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How Pros use 3D to Speed up Painting (And How You Can Too)

December 7, 20200 Comments

Hello everyone, my name is Jose Vega. I have been working in the animation industry at PowerHouse Animation for the past couple of years as a lead supervisor for Frederators Castlevania on Netflix along with some other projects, and I want to take some time and explain some of the benefits that 3D has in a production pipeline.

castle 3d vs finished

Now this could benefit if you work in the animation, video game or movie industry where speed and time is crucial in production.  Personally I use Blender these days but the concept of using 3D is general and does not really matter what software you use, as long as the right mentality goes behind it. 

The process of using 3D is very similar to when you are drawing.

If I wanted to draw a hand and try to understand it, I need to be able to see it in its most basic form. From there I can then start adding medium shapes, small shapes and final details.

drawing the hand process

If we take the same concept and idea into our 3D we can practically do the same thing when we model. We look at our concept or reference in its basic form and we add our medium shapes, small shapes and details.

3d door process

When designing, we want to think three-dimensionally, and inside this 3D world it allows us to edit, look around from various angles, add lights to see how the form will be affected, textures, colors, etc in a much faster way than if we were doing this traditionally with a drawing. We can then take this basic model, pick our angle and continue our design process in photoshop.

From here we can design multiple options based on our 3D base and once those are approved and finalized we can go back to 3D and finish the model if needed or simply just use this approved design in our paintings.

Now, let’s take this a bit further and imagine we are working in an animated show and have this location where our characters interact in the script. We have maybe 20 cuts in this sequence and you are in charge of developing this area for production, from the visual development to the final production paintings and layouts.

animation background finished

Let’s start with visual development since that’s usually what comes first. We have to conceptualize this area so we know what sort of design we are going to have, we do not know how it’s going to look so we have to turn in some development sketches to our Director.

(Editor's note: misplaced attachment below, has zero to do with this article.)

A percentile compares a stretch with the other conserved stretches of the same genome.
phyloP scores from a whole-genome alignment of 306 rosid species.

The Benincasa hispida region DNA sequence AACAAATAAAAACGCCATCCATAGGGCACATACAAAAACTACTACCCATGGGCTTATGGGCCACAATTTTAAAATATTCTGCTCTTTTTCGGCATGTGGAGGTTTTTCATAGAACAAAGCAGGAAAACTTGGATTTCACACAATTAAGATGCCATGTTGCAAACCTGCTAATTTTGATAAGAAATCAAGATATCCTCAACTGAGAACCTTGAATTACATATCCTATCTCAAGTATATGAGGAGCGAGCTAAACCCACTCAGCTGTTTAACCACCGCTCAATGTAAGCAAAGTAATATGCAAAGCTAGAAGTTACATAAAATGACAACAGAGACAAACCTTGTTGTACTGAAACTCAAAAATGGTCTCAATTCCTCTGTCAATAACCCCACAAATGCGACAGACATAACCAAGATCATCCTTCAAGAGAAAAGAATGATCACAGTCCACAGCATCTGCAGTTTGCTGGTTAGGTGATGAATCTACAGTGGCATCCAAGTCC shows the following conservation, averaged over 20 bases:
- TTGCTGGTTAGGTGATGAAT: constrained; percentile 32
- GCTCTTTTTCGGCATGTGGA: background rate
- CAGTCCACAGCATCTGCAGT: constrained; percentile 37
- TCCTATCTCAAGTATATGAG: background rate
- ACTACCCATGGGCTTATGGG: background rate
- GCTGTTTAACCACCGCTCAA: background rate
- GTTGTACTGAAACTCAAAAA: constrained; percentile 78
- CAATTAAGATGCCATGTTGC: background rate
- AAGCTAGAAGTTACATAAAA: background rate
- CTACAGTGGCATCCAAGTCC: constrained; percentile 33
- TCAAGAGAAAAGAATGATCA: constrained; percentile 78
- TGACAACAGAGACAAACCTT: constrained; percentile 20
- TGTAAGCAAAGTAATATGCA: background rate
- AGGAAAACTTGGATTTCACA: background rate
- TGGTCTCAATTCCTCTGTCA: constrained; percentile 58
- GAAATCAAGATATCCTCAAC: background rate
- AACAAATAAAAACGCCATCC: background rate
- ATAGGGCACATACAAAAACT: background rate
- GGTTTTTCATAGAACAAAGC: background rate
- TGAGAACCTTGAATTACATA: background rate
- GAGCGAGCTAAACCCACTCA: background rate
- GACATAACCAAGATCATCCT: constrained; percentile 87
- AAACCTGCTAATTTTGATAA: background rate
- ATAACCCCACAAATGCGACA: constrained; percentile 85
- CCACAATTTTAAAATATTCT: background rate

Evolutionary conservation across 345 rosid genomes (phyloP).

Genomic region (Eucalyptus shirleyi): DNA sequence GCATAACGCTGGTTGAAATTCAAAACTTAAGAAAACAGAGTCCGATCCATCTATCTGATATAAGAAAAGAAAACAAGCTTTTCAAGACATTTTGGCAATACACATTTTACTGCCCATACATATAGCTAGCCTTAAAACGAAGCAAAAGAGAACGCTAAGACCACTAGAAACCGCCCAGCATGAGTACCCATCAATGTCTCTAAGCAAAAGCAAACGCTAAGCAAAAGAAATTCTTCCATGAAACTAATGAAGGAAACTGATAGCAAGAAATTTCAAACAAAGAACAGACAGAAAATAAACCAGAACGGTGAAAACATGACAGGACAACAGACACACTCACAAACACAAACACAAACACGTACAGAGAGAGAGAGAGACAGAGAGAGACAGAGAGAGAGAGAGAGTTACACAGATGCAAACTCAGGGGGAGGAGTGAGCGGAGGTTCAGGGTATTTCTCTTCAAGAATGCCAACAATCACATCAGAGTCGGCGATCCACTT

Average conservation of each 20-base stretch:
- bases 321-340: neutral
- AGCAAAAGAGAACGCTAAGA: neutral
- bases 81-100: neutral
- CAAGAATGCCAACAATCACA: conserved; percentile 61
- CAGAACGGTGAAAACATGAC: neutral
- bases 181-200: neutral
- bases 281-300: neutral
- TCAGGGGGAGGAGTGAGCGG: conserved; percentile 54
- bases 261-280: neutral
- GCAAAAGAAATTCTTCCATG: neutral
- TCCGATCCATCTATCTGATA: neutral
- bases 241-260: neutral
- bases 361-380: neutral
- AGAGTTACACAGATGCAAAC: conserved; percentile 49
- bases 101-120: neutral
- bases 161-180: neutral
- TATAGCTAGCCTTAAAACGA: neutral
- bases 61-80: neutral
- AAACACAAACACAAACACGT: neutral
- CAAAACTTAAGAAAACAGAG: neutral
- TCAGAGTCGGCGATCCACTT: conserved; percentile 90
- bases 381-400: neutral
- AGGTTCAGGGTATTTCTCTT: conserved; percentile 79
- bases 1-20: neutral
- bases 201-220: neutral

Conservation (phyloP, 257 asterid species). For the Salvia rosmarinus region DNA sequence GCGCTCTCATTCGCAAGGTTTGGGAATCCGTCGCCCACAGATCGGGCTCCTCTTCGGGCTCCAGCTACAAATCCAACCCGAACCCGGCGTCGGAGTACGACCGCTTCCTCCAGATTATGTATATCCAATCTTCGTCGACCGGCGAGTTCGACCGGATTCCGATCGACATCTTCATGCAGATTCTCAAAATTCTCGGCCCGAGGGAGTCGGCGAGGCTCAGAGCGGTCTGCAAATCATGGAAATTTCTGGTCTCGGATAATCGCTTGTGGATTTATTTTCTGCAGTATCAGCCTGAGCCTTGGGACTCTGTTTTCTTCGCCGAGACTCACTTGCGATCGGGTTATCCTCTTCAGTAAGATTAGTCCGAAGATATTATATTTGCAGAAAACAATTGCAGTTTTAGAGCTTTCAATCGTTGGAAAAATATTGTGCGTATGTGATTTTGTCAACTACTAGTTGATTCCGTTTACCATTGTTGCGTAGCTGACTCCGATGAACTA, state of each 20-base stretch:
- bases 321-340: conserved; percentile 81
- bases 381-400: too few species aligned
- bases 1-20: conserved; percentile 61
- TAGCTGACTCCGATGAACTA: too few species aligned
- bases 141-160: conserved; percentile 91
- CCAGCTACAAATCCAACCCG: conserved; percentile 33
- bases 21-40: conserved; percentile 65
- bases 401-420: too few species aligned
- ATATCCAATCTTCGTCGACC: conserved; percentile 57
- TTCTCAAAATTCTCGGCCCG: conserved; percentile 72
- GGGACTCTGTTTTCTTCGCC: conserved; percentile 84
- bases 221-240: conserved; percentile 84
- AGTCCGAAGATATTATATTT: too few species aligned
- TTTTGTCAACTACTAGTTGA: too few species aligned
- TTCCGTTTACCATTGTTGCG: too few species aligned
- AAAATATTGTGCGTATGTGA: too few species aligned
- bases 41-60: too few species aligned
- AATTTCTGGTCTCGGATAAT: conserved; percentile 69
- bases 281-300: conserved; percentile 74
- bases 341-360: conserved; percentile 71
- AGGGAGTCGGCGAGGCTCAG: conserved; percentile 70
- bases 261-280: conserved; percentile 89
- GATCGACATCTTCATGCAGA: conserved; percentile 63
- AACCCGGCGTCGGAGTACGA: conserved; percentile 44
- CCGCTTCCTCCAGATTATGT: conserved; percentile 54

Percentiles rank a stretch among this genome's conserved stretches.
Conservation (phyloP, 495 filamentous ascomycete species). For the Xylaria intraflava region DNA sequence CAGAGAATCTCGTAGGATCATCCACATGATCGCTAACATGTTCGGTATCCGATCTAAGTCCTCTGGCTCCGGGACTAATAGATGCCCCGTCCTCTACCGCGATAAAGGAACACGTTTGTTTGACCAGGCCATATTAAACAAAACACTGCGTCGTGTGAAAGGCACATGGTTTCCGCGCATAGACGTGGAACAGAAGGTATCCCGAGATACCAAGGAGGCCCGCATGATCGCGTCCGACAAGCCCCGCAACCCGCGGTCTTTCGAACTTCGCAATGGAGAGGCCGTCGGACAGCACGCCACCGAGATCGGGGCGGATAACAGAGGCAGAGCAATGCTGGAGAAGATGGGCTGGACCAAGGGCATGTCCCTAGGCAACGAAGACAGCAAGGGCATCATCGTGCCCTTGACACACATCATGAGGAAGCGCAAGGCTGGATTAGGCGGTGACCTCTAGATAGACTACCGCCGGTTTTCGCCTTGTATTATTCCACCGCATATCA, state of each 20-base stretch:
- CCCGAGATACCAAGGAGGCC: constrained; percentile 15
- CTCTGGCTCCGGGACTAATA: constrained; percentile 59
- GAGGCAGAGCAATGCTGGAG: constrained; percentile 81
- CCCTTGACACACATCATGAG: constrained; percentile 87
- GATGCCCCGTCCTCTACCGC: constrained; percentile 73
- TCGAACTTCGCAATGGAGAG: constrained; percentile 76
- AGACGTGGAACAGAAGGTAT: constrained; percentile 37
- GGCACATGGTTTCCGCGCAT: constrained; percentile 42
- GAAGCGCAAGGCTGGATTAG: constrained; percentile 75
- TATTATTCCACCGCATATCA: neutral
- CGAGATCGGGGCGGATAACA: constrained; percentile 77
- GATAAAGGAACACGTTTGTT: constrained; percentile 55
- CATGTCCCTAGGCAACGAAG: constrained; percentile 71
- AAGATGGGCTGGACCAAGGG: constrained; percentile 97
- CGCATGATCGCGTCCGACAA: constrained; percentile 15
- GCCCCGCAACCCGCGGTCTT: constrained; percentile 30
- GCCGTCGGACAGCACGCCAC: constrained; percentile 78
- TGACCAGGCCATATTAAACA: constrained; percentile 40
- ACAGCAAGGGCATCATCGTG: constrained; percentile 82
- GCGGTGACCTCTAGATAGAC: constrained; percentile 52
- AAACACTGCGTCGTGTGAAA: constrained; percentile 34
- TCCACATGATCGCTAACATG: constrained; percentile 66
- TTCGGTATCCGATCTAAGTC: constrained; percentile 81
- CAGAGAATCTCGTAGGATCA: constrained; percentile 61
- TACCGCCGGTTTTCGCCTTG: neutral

sketches for approval

In Pre-production 3D allows us to visualize the area, room or landscape in all its angles. Even with a very basic 3D model we can move around, get a feel for the space, maybe do some basic lighting and mood and this is all important in order to design the space for it to work with the sequence and the characters.

And this is crucial because we are not only doing just 1 painting from 1 angle, we have to provide as much information as possible about this location so not only you, but everyone else working in the project understands how this place works. We can’t really show everything with just 1 image. Sometimes we have to make 3, 5, 10 images to showcase a location. 

So one of the main reason as to why I think its powerful to have some sort of 3D is CONSISTENCY!

Consistency is KEY, because we need to keep track of many elements in our location. So if we have an interior room, we have to keep track of things like, how many books on the shelf, window design, the lighting, the direction of the wood plank floor, the size of a carpet, etc.

And this is when 3D becomes very powerful. Not only does it allow me to design the whole area at once but it also allows me to bypass a lot of technicalities and that way I can concentrate on the design. Also it allows me to provide way more information to the rest of the team as well as cut down the time to showcase the area.

Now, let’s take this even further and let’s say we have a bigger location like a city, town, ruins or dungeon where we might spend a couple of episodes during the show. We can take the same concept and expand it even more but now we will be making an actual 3D kit.
kit pieces